Democratic House sources say they will not only pressure Senate Majority Leader Mitch McConnell to take up the House-passed universal background check bill, as well as "red flag" legislation, but they will push to quickly mark up more legislation, including a ban on high-capacity magazines, to place increased pressure on McConnell and the White House to act.

4 More Things:

- Can you hear me now? On Tuesday, Rep. Katherine Clark will hold a rally on Capitol Hill with #MeToo survivors — and an 8-foot-tall megaphone — to push her anti-sexual harassment bill, the Be HEARD Act, which now boasts more than 100 co-sponsors.

- Not good enough: After Google entered a settlement with the Federal Trade Commission to pay a $170 million fine and revamp YouTube’s privacy policies after it culled information from underage users for advertisers, Sen. Ed Markey blasted the agreement, saying it “did not go far enough to put in place critical new rules for accountability.”

U.S. Rep. Joseph Kennedy III, left, and U.S. Sen. Ed Markey, during a 2017 rally (Jesse Costa/WBUR)
U.S. Rep. Joseph Kennedy III, left, and U.S. Sen. Ed Markey, during a 2017 rally (Jesse Costa/WBUR)

Inching closer: In yet another sign he’s readying a Senate primary challenge to Markey, Rep. Joe Kennedy III announced he’s taking the No Corporate PAC pledge.

“Political donations have never influenced my votes or policy positions,” Kennedy said in a statement today. “But even the appearance of such conflict is unacceptable in today’s political system.”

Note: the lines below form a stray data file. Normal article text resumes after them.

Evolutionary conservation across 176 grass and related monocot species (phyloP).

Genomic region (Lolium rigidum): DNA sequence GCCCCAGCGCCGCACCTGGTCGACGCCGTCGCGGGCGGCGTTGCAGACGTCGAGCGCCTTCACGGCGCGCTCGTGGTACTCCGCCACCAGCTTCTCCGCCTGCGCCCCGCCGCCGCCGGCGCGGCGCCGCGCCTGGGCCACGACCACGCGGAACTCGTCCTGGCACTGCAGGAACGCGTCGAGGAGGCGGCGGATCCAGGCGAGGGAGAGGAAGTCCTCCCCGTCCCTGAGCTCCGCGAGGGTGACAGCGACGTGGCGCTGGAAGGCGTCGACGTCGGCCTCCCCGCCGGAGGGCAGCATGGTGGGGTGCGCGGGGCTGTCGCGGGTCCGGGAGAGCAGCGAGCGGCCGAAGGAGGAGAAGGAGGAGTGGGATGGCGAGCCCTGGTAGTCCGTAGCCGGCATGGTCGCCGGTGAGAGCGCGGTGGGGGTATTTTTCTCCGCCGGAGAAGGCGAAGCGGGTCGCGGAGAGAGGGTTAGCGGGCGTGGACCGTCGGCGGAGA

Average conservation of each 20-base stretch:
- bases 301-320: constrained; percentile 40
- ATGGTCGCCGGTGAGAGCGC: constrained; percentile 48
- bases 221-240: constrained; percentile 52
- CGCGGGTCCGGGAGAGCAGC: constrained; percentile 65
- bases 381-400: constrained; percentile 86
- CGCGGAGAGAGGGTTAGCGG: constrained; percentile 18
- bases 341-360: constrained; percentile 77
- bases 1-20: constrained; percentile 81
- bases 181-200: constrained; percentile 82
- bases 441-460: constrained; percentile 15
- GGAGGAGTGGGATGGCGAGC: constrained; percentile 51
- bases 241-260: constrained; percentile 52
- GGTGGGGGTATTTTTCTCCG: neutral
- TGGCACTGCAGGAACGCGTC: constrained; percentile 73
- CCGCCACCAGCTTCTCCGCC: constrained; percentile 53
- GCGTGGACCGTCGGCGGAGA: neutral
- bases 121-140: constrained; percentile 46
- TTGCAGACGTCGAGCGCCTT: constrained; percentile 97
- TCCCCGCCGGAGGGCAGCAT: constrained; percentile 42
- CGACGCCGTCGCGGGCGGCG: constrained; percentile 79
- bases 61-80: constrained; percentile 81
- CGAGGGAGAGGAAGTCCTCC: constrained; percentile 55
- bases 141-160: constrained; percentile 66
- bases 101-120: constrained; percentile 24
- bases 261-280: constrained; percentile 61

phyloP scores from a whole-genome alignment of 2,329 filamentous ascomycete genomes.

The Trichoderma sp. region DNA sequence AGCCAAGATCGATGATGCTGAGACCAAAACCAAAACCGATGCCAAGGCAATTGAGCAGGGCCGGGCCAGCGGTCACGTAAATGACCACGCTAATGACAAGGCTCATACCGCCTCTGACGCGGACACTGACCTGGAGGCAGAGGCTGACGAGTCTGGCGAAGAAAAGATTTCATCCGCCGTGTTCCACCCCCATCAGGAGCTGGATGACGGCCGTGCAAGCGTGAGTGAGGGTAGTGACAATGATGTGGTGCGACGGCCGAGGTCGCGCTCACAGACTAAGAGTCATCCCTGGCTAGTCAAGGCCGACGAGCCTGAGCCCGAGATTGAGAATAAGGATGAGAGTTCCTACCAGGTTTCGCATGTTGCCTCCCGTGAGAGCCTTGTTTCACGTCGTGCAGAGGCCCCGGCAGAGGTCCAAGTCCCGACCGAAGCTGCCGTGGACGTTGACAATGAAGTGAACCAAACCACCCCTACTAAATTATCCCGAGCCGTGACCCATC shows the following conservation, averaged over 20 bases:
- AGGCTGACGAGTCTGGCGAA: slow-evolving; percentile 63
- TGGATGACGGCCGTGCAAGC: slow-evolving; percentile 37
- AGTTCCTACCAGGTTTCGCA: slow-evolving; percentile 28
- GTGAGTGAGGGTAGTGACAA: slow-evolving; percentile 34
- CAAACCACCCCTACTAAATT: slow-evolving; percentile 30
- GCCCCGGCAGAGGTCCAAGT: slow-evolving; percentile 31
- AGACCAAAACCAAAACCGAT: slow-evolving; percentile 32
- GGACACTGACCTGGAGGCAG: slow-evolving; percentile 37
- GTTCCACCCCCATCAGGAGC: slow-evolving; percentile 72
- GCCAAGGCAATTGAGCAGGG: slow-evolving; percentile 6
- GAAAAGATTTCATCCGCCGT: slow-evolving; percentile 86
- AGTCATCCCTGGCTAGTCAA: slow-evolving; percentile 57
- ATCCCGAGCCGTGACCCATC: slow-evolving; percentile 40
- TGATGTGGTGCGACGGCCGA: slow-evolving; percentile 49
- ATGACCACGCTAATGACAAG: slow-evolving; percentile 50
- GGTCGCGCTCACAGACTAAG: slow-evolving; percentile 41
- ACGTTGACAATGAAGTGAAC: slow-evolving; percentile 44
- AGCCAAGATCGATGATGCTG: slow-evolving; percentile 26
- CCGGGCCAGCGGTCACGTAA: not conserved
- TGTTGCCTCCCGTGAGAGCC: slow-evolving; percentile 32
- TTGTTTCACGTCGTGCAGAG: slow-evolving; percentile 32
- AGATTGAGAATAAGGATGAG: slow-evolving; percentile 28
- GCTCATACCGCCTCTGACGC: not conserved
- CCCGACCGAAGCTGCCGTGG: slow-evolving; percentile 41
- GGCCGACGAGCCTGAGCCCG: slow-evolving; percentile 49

Not at all awkward: Kennedy is spending today stumping in New Hampshire for Warren to boost her presidential bid. But if he challenges Markey in a primary, she won’t return the favor, because Warren has already endorsed Markey’s reelection. Kennedy is expected to announce whether or not he’s making a Senate run within a matter of days.


Quotation Of The Week

“I am me, I am not my relatives.”

Kennedy in a Wall Street Journal interview, answering critics who charge that he is trading on his family name as he mulls a primary challenge against Markey.

On My Radar

1. While most House Democrats want an impeachment process, “dozens more Democrats will have to declare their support to force Pelosi’s hand, and the path to a majority likely runs through purple districts.” (The Atlantic)

2. Why Democrats’ big gerrymandering win in North Carolina matters (The Washington Post)

3. Officials from Facebook, Google, Twitter and Microsoft met with government officials 14 months ahead of Election Day, illustrating "how tech companies are preparing for the 2020 race after Russian operatives used ... platforms to spread disinformation and sow discord in 2016. (The New York Times)


Number Of The Week: 9

That's the number of Massachusetts delegation members who publicly support starting impeachment proceedings against President Trump. Only Reps. Richard Neal and Stephen Lynch have yet to call for an impeachment probe.

Related:

Kimberly Atkins Twitter Senior News Correspondent
Kimberly Atkins is a senior news correspondent for WBUR, covering national political news from Washington, D.C., with a New England focus.

More…

+Join the discussion
TwitterfacebookEmail

Support the news